“Liberia went to war over the mismanagement of natural resources. The Freedom of Information Act can help hold people to account and stop it from happening again’” —MySociety
monitors reporting timber resource depletion across Liberia
of Liberia's rainforests have been granted to logging companies since Ellen Johnson Sirleaf became president - Global Witness
August 2014 End date
Liberia is infamous for its former trade in blood diamonds and conflict oil. However, what many people don’t know is that former Liberian president Charles Taylor – convicted of war crimes by the International Criminal Court in 2012 – funded the last years of his war in Liberia with wood.
Before Taylor’s resignation, a network of concerned citizens, headed by activist Silas Siakor and the Sustainable Development Institute, worked to challenge his ability to use Liberia’s wood without accountability to the people. They risked their lives over several years to document what was going on and convince the UN to put sanctions on Liberian natural resources, cutting Taylor off from this critical source of revenue. Months later, he stepped down from power.
The new Liberian president and 2011 Nobel Laureate, Ellen Johnson Sirleaf, has reformed the forestry industry and pledged to cut corruption within the government. But so far, change has been slow. In these areas where there is little or no connection with the outside world, or indeed the rest of the country, there is still a danger that exploitation of natural resources will go unmonitored and unchecked. This is My Back Yard aims to change this.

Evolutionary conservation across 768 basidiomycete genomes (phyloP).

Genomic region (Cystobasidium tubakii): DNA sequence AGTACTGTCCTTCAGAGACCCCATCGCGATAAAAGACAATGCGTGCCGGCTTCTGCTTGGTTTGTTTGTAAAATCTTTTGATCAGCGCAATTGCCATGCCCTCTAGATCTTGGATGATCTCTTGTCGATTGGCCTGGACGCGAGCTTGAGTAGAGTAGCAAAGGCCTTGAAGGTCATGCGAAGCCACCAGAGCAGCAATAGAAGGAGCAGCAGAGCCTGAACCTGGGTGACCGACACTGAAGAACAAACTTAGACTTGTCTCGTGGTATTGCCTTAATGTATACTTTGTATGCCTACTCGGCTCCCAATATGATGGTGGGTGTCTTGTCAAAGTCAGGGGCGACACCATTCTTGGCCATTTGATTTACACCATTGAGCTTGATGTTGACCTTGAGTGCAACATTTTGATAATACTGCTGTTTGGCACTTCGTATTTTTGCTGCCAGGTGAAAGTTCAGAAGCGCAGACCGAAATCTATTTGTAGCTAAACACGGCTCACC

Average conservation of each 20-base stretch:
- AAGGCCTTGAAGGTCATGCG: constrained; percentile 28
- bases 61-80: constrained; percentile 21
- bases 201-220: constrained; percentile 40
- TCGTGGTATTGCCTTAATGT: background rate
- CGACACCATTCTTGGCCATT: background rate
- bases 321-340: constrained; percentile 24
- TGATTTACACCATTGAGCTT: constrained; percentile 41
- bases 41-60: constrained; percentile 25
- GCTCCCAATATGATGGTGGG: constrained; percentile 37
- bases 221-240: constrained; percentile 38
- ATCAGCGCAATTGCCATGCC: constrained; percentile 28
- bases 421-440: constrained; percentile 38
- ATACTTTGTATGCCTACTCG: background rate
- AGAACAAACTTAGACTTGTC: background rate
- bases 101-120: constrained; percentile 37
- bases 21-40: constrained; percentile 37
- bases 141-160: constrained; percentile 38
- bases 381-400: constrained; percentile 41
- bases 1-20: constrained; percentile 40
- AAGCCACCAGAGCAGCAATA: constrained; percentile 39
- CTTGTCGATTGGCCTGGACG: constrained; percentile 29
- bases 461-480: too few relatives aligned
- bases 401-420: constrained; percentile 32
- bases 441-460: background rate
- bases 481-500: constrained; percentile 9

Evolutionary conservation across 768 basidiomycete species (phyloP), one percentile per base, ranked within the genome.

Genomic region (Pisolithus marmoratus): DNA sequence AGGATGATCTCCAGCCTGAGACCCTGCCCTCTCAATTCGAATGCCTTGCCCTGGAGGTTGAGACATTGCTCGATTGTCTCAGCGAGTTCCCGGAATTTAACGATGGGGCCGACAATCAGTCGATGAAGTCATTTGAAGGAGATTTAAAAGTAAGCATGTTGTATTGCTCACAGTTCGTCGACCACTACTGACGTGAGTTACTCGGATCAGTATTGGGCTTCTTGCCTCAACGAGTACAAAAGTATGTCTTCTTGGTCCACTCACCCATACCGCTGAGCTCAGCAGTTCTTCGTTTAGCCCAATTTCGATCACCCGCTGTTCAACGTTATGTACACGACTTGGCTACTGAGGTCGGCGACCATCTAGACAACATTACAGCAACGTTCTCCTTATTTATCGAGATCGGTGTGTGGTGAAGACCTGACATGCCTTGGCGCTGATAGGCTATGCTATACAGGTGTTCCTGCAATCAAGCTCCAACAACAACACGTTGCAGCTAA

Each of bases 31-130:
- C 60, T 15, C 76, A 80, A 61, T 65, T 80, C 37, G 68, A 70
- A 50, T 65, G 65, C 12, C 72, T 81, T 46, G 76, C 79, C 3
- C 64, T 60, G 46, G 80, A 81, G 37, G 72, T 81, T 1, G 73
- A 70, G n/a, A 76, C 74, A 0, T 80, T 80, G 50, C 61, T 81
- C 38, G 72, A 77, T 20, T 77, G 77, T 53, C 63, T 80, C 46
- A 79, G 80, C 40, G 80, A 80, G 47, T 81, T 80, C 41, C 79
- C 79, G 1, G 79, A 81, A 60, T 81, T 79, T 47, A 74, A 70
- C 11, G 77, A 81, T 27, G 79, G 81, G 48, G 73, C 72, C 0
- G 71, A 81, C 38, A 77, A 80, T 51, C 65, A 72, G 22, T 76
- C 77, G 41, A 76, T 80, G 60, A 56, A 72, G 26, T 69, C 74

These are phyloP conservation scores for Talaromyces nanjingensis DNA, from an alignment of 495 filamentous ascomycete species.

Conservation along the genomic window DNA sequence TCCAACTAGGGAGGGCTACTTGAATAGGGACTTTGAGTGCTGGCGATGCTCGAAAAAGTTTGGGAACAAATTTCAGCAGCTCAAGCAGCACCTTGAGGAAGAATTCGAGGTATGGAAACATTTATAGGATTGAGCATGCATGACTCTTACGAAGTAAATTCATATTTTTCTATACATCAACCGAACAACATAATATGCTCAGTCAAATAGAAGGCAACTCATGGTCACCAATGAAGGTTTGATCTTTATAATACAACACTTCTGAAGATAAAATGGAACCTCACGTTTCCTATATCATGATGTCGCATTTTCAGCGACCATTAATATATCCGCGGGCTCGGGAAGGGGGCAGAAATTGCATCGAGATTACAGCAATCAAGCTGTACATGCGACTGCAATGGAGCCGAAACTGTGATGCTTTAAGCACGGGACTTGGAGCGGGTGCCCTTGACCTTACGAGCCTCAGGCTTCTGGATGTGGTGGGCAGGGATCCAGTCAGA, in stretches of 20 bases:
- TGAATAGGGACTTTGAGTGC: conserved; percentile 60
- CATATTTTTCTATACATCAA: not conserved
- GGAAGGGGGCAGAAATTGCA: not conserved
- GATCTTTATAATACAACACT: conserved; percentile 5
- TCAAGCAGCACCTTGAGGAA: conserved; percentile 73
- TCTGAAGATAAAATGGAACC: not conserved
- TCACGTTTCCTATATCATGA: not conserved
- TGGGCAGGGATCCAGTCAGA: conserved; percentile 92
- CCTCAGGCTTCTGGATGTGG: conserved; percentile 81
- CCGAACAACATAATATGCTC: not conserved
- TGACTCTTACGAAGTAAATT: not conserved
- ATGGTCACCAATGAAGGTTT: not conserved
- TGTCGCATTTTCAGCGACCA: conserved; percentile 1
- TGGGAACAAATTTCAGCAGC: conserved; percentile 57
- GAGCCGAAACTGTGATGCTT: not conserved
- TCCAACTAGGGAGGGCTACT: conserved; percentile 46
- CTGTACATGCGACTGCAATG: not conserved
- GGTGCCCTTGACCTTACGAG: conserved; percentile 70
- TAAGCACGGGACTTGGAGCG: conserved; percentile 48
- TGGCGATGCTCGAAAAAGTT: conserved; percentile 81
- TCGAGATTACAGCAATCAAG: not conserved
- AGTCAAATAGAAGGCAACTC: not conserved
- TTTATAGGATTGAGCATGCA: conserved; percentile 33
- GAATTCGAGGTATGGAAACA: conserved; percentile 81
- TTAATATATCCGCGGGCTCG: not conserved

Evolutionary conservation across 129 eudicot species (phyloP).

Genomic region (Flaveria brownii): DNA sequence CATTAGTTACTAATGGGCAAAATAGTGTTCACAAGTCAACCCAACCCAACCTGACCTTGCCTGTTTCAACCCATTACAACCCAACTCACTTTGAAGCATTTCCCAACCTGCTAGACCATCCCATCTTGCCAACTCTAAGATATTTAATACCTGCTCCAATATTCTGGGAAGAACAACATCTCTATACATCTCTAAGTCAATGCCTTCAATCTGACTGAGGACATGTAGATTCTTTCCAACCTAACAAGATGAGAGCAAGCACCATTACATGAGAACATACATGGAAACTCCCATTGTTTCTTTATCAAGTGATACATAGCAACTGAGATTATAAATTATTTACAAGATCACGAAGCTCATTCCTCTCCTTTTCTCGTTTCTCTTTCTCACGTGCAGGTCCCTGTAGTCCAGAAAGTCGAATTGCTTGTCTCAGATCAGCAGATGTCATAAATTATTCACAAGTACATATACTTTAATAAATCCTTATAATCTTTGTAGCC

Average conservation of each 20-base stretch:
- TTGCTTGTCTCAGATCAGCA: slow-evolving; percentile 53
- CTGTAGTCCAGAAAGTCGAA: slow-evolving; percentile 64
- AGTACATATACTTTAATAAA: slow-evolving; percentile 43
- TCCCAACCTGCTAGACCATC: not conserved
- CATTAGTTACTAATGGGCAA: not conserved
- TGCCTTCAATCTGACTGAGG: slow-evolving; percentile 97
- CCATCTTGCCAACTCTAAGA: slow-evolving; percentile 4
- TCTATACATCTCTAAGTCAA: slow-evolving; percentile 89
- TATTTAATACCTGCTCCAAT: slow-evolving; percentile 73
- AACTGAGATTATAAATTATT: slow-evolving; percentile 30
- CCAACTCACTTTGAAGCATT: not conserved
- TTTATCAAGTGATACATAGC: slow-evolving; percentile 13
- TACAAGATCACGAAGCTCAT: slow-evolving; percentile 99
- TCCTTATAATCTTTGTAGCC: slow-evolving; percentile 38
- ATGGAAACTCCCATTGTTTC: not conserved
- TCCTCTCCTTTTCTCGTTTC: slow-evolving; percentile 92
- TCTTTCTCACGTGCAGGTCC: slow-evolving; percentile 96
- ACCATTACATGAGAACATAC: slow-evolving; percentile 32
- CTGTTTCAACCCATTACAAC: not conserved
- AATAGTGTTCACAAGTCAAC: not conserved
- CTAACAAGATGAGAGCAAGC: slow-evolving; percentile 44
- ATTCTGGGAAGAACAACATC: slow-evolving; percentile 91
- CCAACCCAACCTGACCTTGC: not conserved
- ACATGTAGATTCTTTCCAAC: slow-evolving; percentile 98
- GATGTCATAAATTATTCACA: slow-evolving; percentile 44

Partnering with the Sustainable Development Institute and Silas Siakor, Platypus Productions has developed a secure mobile reporting application to improve citizen reporting on what is happening to natural resources in rural Liberia.
The simple and secure app, This Is My Backyard (TIMBY) – feeds into a mapping platform, and the project team is then able to create a narrative around these reports and publicise what is happening. These short narratives, combined with creative animations help engage policy-makers and audiences across the country, including through Sustainable Development International’s radio show and advocacy work.
The project shines a light on activities in areas from where stories and information do not usually emerge, and where Liberian citizens have a right to know what is happening. Through this unique mix of solid data gathering and creative storytelling, this projects aims to ensure greater transparency and public accountability for natural resources in the country.
Platypus Productions is a group of creative (coders), writers, designers, filmmakers and marketers who have a passion for storytelling to make change. The team is partnering on this project with the Sustainable Development Institute (Liberia), Big World Cinema (South Africa), Code4Africa (Kenya) and CartoDB (USA).